Will digitizing medical records really eliminate red tape at your doctor’s office? We can dream…
I keep seeing more and more news items about handheld computers equipped for doctors. Palm and IBM have teamed up to equip med students with handheld drug and diagnosis reference guides. Handspring has just introduced four new medical-reference Springboard modules. According to CNET, General Motors has teamed up with Medscape, a digital health records company, to give handhelds to 5,000 doctors who treat GM employees. The handheld market potential for health care is obvious: So many patients. So much paperwork. So little time to treat. So much potential risk. According to the CNET story, one of the problems GM hopes to eliminate with handhelds is the amount of time spent double-checking handwritten prescriptions for about 360,000 GM workers every year. An estimated 30 percent of all U.S. prescriptions must be rechecked each year; I wonder how many patients are prescribed the wrong drugs simply because the prescription was misread.
I have yet to see any of this technology pop up in my doctor’s office, but I say bring it on, and what’s taking so long already? In part, we need it to help us get past the myth of the intimate doctor-patient relationship and catch up to the present. I’d like to know the average number of times the average patient has changed doctors, clinics, and health plans because of a move, job change, or a change in workplace insurance coverage. Every change means another tedious transfer of records by mail or fax. But despite all the hassle you just endured to make sure your new physician or nurse practitioner has updated records, they don’t seem to look at them. Instead, relying on your encyclopedic memory, they’ll look at you and ask, “When was your last tetanus shot? Cholesterol check? Have you been immunized against rubella, measles, and mumps?” There’s no shame on their faces when they ask–they are dead serious. In my imagination, I look back at them just as seriously, and say, “Well, as far as I can recall, it was sometime between 1983 and today, but the exact date would probably be in those records sitting on your desk.”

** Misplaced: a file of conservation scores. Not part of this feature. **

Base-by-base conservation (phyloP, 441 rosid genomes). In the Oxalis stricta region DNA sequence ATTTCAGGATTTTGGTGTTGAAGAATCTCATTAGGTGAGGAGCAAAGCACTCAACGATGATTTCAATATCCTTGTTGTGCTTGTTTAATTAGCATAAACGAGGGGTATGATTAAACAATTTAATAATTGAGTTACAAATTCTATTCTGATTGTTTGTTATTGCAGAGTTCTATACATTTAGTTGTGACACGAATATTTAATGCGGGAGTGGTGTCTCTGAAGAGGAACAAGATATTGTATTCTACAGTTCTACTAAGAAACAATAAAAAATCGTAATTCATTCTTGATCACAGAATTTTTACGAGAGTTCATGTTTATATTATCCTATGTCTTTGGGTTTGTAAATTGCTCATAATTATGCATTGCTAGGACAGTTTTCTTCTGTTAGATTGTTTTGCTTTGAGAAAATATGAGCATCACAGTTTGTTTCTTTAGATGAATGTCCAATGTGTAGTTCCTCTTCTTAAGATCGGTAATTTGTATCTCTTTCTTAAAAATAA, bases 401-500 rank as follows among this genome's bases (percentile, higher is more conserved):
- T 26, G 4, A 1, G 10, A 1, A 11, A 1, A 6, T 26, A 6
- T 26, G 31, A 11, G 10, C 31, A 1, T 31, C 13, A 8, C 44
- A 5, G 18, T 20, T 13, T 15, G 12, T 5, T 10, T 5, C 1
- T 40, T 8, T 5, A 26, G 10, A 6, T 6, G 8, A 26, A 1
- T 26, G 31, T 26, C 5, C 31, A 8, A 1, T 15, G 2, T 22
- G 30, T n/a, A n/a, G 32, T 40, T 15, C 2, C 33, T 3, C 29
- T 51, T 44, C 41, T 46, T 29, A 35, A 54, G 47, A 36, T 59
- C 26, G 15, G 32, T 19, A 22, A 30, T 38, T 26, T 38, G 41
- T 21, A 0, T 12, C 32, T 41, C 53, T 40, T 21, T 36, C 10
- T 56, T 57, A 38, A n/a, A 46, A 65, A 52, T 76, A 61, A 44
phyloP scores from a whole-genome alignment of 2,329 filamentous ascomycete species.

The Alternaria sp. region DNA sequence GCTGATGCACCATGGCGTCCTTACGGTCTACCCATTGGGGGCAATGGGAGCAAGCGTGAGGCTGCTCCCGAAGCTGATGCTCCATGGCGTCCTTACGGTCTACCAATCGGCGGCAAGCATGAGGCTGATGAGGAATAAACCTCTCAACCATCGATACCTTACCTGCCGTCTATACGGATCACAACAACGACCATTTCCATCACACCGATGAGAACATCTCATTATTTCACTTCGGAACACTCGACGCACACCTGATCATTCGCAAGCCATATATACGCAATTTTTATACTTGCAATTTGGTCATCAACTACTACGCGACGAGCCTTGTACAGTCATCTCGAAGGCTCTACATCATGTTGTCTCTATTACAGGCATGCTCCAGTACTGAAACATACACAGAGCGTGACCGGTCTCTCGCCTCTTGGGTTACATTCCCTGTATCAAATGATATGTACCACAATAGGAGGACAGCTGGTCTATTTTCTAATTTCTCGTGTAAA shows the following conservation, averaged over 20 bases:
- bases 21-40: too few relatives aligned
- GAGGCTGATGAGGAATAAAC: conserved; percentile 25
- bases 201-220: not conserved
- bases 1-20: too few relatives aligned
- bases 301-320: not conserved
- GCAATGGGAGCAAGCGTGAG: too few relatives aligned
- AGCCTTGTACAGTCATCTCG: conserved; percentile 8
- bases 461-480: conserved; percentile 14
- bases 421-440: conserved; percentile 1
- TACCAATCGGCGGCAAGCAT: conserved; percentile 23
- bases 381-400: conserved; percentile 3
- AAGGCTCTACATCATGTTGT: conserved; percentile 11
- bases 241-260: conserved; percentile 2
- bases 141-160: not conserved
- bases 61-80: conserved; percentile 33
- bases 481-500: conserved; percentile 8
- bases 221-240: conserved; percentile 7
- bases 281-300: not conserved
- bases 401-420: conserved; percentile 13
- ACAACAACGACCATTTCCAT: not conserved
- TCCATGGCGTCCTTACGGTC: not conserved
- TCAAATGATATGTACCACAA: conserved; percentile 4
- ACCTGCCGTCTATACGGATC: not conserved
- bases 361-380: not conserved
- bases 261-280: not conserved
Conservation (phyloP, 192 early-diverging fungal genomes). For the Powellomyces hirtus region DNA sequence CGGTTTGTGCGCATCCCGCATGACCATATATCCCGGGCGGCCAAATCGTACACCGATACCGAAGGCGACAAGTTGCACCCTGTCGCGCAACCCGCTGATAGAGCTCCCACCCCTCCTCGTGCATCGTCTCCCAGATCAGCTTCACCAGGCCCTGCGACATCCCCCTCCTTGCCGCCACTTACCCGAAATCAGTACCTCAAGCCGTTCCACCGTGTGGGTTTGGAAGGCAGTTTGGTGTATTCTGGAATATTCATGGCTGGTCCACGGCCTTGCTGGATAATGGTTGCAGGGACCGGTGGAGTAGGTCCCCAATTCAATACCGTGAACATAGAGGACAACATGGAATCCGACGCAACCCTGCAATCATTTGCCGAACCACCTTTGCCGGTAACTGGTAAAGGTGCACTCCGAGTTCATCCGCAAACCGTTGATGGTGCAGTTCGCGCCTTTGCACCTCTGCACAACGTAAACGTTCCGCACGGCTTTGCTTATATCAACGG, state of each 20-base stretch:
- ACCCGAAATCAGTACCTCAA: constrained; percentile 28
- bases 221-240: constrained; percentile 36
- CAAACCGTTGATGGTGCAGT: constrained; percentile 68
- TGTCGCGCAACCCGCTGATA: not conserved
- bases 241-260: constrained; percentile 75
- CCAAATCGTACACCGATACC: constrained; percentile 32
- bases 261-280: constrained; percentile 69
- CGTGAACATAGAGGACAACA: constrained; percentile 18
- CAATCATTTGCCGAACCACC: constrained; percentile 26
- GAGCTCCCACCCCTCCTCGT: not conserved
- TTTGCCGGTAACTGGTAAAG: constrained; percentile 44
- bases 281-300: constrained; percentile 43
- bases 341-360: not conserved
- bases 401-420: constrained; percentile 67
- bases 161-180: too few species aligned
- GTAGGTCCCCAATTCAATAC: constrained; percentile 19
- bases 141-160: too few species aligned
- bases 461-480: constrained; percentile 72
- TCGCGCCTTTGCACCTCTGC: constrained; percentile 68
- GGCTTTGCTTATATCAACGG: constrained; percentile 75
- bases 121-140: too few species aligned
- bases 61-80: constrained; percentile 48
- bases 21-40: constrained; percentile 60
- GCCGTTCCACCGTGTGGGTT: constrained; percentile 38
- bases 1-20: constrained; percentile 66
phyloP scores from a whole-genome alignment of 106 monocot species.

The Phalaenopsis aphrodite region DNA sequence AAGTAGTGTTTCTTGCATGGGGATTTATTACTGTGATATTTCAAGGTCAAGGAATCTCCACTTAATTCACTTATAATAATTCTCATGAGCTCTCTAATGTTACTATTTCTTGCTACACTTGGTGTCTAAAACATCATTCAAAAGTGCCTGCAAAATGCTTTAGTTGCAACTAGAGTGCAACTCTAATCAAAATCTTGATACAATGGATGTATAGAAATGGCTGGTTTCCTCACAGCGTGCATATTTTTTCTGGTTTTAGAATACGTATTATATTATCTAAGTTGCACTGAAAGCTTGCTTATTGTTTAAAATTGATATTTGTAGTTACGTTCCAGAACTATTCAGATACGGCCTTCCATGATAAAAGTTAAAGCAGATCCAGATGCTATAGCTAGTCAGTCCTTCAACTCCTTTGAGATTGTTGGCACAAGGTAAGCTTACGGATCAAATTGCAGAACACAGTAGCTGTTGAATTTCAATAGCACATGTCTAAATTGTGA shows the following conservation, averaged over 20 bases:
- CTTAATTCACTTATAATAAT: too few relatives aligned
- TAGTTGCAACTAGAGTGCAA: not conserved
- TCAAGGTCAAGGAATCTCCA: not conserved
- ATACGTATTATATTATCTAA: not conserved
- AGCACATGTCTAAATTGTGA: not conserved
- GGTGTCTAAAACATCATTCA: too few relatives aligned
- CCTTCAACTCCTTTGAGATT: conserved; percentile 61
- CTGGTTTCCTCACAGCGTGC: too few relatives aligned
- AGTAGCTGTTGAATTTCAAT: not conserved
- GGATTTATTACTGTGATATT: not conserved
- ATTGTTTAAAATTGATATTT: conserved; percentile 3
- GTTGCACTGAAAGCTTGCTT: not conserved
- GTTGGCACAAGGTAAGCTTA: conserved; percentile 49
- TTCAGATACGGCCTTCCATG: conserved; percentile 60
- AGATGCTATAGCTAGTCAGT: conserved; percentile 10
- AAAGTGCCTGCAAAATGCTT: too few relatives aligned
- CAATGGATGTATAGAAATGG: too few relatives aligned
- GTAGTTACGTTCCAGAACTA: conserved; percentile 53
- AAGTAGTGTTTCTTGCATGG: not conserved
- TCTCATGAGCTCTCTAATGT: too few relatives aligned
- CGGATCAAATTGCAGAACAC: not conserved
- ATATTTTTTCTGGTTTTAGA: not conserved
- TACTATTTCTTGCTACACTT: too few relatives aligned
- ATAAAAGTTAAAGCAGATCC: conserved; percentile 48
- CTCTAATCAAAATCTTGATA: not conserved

If either of us had well-organized access to this information at our fingertips–not having to dig through layers of paper, hunting for a shot here, a blood test there–think of how much time, money, and exasperation we’d save. On that note, I believe these companies can find another niche to target with digital medical technology–us, the patients. Kudos to President Bush for preserving the patient medical-privacy rules worked out under the previous administration. Guaranteeing patients access to their own records and to protection against unlawful sharing of their records is crucial as medical histories move from paper to databases, making them (in theory) far easier to manipulate. We should also expect to see improved access and care: We should have digital copies of our medical records, and easier means of transferring them. We should see better databases of doctors by location, specialty, and reputation. And we should be able to share portions of our handheld calendars with the appointment desk and look up medical terms on the fly. Maybe someone will even figure out a way to provide a virtual urine sample. We can only hope.
For more on this issue, see:
“GM to put more handhelds into doctors’ black bags”
“Bush to employ medical privacy rules”
To the Rescue! Taking health care to the Internet was an early tech failure. But e-health got an unexpected boost from the White House last week.
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